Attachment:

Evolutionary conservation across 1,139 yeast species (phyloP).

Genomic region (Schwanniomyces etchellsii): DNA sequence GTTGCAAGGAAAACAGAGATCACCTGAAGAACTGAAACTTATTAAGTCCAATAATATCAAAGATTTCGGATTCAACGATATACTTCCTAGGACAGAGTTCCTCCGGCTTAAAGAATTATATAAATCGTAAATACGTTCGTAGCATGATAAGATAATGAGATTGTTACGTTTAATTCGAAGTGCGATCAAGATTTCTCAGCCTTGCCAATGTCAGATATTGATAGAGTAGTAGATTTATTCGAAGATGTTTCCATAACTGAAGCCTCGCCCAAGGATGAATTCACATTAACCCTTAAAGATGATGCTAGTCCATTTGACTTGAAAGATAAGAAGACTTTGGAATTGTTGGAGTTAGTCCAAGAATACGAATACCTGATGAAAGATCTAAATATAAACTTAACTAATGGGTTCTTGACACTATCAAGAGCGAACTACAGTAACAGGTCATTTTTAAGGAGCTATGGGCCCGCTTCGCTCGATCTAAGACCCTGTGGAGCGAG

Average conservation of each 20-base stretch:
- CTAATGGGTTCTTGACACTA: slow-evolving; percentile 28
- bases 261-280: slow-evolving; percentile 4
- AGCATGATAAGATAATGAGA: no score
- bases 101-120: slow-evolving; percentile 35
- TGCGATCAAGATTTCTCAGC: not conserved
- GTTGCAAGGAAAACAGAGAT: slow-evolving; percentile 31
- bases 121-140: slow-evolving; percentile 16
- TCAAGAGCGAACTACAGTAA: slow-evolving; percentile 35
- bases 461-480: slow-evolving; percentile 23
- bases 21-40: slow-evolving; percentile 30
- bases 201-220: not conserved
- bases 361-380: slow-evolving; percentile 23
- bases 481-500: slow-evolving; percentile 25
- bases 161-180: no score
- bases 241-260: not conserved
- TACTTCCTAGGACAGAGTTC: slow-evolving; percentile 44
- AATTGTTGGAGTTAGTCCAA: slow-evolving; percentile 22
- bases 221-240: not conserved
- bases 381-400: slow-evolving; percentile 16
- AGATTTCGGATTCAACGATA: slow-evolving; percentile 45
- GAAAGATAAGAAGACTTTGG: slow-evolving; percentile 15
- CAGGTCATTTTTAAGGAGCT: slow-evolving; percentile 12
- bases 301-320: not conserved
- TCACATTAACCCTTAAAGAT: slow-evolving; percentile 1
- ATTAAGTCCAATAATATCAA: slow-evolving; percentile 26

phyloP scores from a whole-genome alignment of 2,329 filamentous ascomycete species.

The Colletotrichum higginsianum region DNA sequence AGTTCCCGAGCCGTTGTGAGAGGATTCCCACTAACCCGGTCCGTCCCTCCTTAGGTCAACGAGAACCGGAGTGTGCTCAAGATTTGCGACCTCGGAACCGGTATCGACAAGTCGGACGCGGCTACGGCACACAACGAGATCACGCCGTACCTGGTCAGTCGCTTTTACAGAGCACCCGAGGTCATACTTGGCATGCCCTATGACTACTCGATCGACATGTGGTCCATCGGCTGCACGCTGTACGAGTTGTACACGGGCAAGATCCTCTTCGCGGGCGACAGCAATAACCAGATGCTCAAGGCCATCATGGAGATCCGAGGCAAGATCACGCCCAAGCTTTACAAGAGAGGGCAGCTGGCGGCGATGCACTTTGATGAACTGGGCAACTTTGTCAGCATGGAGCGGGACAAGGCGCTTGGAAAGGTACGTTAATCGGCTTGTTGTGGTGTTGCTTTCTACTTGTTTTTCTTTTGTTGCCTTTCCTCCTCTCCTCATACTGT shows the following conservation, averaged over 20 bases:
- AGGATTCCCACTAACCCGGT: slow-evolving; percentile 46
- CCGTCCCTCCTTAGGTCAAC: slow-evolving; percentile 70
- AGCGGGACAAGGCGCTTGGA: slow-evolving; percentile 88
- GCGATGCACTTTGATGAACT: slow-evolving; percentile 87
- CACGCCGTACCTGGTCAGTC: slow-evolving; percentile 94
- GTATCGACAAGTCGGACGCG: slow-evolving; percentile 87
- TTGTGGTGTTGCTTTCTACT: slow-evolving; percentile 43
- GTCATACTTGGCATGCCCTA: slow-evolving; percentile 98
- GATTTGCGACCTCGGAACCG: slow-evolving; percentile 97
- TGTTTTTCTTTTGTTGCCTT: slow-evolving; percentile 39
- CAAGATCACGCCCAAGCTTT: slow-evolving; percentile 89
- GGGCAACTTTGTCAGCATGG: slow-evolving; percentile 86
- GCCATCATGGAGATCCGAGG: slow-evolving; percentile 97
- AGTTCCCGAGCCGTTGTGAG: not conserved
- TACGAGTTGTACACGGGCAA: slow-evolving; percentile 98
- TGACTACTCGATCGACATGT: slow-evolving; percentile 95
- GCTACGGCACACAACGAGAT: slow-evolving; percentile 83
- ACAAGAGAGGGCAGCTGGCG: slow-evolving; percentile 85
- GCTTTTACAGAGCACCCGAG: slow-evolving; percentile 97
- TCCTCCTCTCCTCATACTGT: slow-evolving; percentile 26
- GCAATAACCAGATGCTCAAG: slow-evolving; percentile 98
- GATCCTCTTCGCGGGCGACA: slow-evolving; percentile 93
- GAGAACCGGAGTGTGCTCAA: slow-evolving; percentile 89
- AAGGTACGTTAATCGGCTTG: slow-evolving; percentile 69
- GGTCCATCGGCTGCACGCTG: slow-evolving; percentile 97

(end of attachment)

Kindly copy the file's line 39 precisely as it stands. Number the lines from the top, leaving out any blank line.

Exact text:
- GATTTGCGACCTCGGAACCG: slow-evolving; percentile 97